Advanced Search
MyIDEAS: Login

Long-term Effects of Land Reform on Human Capital Accumulation: Evidence from West Bengal

Contents:

Author Info

  • Deininger, Klaus
  • Yadav, Vandana

Abstract

We use data on inter-generational gains in educational attainment by some 500,000 individuals in 200 West Bengal villages to explore gender-differentiated impacts of land reform on human capital accumulation at the individual level. While there are significant gains (of about 0.3 years for males) in the immediate post-reform generation, their magnitude pales in comparison to second-generation effects of between 0.85 and 1.2 years that appear irrespectively of the land reform modality. Moreover, there are possibly significant spillover benefits on villagers who did not directly benefit from reform. Placebo tests and alternative specifications support robustness of the results. By contrast, levels of beneficiary productivity and welfare remain far below average, something that could likely be avoided if land reform beneficiaries would receive full ownership rights.rather than being recognized as permanent share tenants and if restrictions on transferability of land were abandoned.

Download Info

If you experience problems downloading a file, check if you have the proper application to view it first. In case of further problems read the IDEAS help page. Note that these files are not on the IDEAS site. Please be patient as the files may be large.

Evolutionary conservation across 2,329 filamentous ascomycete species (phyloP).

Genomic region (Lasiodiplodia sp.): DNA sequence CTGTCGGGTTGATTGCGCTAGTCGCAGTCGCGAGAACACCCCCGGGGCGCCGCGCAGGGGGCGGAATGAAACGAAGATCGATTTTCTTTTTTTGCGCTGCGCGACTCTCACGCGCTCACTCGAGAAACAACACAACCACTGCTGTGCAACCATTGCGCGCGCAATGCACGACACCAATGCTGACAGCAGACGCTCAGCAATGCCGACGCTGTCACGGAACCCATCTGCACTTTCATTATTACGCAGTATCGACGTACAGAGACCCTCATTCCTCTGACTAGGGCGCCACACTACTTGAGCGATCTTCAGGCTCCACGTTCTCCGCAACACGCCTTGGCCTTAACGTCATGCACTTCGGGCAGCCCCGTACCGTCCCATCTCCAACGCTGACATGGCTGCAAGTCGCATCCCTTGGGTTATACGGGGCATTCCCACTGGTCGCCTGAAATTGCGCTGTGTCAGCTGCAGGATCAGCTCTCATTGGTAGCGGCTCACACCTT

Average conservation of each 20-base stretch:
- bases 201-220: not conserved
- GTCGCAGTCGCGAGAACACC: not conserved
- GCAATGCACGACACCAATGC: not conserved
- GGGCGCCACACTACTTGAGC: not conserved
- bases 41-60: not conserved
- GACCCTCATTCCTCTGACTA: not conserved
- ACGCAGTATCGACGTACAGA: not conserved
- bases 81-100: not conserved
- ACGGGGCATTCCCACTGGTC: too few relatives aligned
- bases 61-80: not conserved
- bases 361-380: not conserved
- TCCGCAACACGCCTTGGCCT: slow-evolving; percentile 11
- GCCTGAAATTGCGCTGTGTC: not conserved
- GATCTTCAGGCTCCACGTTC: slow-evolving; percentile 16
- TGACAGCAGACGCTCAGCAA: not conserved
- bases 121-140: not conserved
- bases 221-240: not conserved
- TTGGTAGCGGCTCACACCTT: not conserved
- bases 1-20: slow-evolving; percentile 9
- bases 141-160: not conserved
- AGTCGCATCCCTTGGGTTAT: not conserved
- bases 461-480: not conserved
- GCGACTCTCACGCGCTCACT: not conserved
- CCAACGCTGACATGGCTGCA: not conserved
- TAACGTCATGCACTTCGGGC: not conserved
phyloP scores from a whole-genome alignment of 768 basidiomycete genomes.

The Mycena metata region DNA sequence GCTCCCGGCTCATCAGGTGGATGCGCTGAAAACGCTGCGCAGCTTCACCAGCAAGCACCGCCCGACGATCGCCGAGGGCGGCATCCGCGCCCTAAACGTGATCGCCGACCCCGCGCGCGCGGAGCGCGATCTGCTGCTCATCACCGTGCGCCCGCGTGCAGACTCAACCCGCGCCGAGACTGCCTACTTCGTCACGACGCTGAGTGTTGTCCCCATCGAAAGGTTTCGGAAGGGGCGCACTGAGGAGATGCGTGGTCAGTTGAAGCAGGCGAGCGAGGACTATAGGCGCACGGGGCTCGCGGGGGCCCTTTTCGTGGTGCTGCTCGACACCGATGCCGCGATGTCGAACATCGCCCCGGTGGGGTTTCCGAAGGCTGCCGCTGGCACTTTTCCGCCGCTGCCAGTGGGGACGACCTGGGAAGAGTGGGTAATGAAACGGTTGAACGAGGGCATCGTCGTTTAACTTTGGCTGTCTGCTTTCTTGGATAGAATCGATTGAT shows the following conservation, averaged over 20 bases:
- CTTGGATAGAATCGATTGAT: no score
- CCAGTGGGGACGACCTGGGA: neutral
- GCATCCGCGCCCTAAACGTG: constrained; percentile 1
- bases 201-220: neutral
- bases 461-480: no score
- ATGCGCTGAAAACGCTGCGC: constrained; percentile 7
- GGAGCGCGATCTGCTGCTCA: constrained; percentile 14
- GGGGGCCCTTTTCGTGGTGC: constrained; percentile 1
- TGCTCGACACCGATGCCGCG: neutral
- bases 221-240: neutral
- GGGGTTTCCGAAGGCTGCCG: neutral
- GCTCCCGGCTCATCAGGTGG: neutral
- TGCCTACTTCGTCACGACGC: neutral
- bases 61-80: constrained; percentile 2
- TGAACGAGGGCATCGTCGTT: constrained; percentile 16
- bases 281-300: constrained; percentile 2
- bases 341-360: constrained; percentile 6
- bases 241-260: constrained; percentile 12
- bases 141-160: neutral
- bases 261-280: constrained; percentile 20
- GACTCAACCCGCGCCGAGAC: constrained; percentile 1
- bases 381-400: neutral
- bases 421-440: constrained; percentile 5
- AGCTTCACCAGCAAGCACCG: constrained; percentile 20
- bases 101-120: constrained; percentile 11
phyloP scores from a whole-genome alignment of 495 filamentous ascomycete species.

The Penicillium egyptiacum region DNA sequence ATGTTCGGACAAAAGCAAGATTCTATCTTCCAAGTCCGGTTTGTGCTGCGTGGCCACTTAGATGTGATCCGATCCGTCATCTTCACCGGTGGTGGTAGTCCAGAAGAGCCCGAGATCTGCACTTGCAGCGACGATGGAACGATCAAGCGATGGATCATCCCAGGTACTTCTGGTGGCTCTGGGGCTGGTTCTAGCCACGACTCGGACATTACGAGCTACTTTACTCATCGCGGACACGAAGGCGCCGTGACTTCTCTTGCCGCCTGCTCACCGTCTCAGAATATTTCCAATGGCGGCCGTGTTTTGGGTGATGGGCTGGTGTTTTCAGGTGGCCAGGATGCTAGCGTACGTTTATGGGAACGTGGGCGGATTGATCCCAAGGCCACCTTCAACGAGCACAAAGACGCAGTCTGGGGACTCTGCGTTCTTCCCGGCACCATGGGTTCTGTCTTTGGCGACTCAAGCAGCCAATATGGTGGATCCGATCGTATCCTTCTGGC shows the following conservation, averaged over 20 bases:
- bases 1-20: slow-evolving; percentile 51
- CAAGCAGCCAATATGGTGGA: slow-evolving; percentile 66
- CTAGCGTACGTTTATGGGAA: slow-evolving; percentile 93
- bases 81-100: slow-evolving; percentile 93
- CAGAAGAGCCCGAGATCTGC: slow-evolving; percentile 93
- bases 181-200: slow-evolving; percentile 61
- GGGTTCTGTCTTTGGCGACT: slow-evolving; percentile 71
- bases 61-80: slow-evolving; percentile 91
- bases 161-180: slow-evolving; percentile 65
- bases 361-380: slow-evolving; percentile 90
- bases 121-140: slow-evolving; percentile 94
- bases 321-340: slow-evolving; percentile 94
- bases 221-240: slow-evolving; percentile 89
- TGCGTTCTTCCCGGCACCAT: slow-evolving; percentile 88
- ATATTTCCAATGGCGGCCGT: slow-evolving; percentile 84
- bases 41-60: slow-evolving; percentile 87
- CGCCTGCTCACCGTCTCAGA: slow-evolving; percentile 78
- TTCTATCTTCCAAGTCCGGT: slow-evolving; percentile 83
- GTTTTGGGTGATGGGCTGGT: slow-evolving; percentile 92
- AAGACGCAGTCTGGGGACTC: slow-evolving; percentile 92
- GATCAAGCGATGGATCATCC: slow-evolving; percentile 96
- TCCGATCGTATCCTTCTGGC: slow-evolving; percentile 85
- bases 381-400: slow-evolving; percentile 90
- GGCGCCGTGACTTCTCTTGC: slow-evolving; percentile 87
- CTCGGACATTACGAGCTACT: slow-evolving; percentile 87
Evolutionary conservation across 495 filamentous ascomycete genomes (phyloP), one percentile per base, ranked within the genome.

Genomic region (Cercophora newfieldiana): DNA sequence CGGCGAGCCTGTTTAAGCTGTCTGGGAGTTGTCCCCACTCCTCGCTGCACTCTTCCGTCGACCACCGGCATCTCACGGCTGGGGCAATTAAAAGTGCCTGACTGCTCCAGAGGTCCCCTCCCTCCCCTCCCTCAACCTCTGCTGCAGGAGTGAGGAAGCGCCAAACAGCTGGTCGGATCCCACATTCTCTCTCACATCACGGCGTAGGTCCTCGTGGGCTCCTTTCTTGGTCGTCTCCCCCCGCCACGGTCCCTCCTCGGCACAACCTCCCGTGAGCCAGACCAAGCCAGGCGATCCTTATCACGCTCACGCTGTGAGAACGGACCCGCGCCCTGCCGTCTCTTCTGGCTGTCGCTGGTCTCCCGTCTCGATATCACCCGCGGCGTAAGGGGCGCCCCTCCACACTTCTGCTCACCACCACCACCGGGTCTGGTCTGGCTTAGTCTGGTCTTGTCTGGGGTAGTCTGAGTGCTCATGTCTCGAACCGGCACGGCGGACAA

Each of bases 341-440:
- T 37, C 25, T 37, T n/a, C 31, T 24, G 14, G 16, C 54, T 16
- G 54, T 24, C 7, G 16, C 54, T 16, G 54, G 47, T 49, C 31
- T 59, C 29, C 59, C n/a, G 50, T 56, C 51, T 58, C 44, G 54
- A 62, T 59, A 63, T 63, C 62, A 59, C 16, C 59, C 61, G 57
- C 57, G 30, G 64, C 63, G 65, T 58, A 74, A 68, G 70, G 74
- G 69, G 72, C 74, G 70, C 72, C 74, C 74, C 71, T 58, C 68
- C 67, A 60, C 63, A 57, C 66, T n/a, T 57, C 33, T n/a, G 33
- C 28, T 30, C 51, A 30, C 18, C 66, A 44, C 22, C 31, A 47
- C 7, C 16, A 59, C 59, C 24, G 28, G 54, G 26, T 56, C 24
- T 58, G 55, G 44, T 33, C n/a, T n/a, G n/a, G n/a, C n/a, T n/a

File URL: http://www.wider.unu.edu/stc/repec/pdfs/wp2011/wp2011-082.pdf
Download Restriction: no

Bibliographic Info

Paper provided by World Institute for Development Economic Research (UNU-WIDER) in its series Working Paper Series with number UNU-WIDER Research Paper WP2011/82.

as in new window
Length: 23
Date of creation: 2011
Date of revision:
Handle: RePEc:unu:wpaper:wp2011-82

Contact details of provider:
Postal: Katajanokanlaituri 6B, 00160 Helsinki
Phone: +358-9-6159911
Fax: +358-9-61599333
Email:
Web page: http://www.wider.unu.edu/
More information through EDIRC

Related research

Keywords: India; land reform; long-term effects; human capital;

This paper has been announced in the following NEP Reports:

References

References listed on IDEAS
Please report citation or reference errors to , or , if you are the registered author of the cited work, log in to your RePEc Author Service profile, click on "citations" and make appropriate adjustments.:
as in new window
  1. Jan Willem Gunning & John Hoddinott & Bill Kinsey & Trudy Owens, 2000. "Revisiting forever gained: Income dynamics in the resettlement areas of Zimbabwe, 1983-96," Journal of Development Studies, Taylor & Francis Journals, vol. 36(6), pages 131-154.
  2. Chau, Nancy H, 1998. "Land Reforms in the Presence of Monitoring Costs and International Trade," Review of International Economics, Wiley Blackwell, vol. 6(4), pages 564-79, November.